Note that it's not exactly "company" for the Barclays Center if a condo opens nearly two blocks away. (See map further below.)
The First Condominium At Pacific Park(Emphases added)
Designed inside and out by celebrated architect COOKFOX, 550 Vanderbilt brings 278 exceptional condominium residences to the heart of Brooklyn. The holistic design of the building takes cues from the neighboring brownstones of Prospect Heights, while expansive windows maximize views and ensure light-filled living. From studios to four bedrooms, the carefully planned layouts are distinguished by luxurious finishes and modern details. Gracefully adjoining Pacific Park’s 8-acres of green space, 550 Vanderbilt will enjoy the unprecedented wealth of services, amenities, and conveniences of Brooklyn's newest neighborhood.
Designed inside and out by celebrated architect COOKFOX, residents will enjoy an elevated experience in urban living. Not only does a full amenities suite await you, including a lounge that opens to the outdoors, a library, 8th floor roof terrace, as well as resident storage and access to underground parking, but through your own lobby you will be connected to 8-acres of lush green space! 550 Vanderbilt will have a 421a tax abatement, a gym, an attended lobby and a live-in resident manager. In addition, you are surrounded by 5 historic neighborhoods, cultural landmarks, and a transportation hub ready to take you anywhere. 550 Vanderbilt is a condominium like no other, providing its residents with an extraordinary opportunity to connect with community and nature, all in the very heart of Brooklyn, New York City’s most exciting borough.This makes a big deal, especially for the cheaper units. Shouldn't this selling point make the news coverage, given that 421-a reform is a huge issue in Albany? Remember, Atlantic Yards got a special "carve-out" in 2007 to preserve 421-a benefits in buildings that contain no affordable housing.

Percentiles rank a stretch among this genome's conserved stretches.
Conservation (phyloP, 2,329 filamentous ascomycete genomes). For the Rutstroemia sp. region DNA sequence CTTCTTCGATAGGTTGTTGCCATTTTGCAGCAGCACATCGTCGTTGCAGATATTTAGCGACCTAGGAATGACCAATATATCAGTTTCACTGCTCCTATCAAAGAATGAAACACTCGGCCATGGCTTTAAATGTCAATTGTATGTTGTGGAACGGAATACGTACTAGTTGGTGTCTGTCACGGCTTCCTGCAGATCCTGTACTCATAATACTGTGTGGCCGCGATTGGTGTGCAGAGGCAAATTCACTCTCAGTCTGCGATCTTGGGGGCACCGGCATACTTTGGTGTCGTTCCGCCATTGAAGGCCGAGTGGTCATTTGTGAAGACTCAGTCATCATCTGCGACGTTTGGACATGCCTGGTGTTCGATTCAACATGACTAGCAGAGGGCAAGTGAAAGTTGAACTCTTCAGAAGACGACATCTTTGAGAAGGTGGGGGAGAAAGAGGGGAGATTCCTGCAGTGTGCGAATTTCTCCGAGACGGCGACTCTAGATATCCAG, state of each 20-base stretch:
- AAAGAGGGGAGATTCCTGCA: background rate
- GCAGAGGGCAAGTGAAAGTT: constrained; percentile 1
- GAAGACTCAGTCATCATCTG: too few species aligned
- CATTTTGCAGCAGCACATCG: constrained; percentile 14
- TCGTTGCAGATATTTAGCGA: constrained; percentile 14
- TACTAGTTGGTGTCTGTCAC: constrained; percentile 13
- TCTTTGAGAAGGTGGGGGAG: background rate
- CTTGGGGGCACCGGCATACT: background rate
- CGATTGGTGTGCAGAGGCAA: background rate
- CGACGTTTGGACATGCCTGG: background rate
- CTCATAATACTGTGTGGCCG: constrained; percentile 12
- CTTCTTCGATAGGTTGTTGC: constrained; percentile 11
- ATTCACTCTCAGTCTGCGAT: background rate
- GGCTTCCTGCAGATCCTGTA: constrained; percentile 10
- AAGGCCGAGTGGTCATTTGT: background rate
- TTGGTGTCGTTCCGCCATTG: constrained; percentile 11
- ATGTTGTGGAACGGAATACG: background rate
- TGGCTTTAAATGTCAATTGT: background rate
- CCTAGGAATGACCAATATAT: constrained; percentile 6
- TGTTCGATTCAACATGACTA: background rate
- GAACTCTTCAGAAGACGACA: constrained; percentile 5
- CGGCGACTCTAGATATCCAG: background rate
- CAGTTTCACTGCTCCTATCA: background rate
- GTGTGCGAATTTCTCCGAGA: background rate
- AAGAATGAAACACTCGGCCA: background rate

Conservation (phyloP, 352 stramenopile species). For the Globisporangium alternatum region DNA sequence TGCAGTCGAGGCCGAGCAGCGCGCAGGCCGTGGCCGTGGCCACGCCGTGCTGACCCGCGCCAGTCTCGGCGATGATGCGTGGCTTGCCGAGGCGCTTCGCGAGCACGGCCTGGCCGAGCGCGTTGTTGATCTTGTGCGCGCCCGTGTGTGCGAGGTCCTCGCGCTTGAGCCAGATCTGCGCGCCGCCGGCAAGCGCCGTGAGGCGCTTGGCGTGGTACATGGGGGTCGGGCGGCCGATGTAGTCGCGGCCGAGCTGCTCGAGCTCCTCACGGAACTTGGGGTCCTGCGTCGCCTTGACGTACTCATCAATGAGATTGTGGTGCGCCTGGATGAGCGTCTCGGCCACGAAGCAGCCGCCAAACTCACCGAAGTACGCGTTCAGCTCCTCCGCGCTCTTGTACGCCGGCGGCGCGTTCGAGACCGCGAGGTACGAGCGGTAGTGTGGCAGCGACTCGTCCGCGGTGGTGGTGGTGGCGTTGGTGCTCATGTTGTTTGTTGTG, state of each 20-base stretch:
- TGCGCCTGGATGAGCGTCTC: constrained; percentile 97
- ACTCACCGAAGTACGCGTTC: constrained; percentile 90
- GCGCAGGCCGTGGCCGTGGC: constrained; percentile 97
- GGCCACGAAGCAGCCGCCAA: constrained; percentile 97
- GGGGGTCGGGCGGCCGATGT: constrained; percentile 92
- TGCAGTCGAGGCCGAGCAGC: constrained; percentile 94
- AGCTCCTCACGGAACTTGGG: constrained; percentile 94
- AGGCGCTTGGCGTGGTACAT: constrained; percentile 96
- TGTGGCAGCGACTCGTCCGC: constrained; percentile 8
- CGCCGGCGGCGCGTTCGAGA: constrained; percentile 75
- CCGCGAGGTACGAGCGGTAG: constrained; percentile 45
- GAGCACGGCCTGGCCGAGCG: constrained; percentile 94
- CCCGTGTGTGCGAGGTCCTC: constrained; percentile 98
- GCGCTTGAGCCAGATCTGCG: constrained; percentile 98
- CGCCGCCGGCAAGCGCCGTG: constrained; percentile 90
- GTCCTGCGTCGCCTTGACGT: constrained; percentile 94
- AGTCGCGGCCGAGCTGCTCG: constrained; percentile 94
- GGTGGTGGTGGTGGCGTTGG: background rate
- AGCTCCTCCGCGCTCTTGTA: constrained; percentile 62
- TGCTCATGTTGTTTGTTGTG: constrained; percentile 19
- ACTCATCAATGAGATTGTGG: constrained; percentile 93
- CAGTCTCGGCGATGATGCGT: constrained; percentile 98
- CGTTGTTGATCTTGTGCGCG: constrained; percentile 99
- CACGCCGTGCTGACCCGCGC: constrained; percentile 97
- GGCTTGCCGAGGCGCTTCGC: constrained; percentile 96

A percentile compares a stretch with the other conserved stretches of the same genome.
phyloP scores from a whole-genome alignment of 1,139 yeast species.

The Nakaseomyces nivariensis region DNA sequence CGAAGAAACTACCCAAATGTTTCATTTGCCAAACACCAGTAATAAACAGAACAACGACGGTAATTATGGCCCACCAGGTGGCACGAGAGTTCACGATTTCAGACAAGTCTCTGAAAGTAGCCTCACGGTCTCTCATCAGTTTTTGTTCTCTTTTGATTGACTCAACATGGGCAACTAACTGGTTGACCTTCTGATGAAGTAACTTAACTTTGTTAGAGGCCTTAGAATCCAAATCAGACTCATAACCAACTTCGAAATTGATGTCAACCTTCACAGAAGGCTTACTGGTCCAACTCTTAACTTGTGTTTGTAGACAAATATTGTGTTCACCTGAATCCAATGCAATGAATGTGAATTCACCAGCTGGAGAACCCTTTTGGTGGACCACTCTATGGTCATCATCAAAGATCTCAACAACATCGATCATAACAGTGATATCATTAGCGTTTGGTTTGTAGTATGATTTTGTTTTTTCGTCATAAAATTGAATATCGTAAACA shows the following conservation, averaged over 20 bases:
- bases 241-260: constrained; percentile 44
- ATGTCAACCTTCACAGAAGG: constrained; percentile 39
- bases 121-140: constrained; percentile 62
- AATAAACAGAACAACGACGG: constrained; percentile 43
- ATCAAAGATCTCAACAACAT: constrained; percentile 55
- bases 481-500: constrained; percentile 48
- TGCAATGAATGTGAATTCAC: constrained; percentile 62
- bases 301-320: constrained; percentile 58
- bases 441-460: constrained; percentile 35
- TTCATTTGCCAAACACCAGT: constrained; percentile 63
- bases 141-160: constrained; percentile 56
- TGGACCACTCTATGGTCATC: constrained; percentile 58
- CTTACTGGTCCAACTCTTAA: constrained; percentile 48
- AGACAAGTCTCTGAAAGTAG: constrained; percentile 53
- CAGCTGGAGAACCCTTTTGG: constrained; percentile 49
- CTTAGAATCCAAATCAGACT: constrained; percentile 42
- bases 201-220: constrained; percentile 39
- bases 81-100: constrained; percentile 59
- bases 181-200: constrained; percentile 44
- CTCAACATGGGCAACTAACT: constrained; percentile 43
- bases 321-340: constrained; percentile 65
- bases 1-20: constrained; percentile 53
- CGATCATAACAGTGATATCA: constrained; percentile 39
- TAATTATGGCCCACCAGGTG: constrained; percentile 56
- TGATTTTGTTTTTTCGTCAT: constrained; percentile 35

From the Times
As I point out in my annotation of the Times article at Genius, which quotes only the developers and an architect, there's no mention of:
- marketing the condos in China
- the 421-a tax break
- the use of EB-5 funds
- the distorted renderings
- the deal to speed construction
- the affordability of the subsidized housing
- the impact of litigation on development progress
- the problems with the modular building at 461 Dean Street
- the claimed "public park"
- the way the condo would "bridge" Prospect Heights and Pacific Park
- the fact that the announced public school is not approved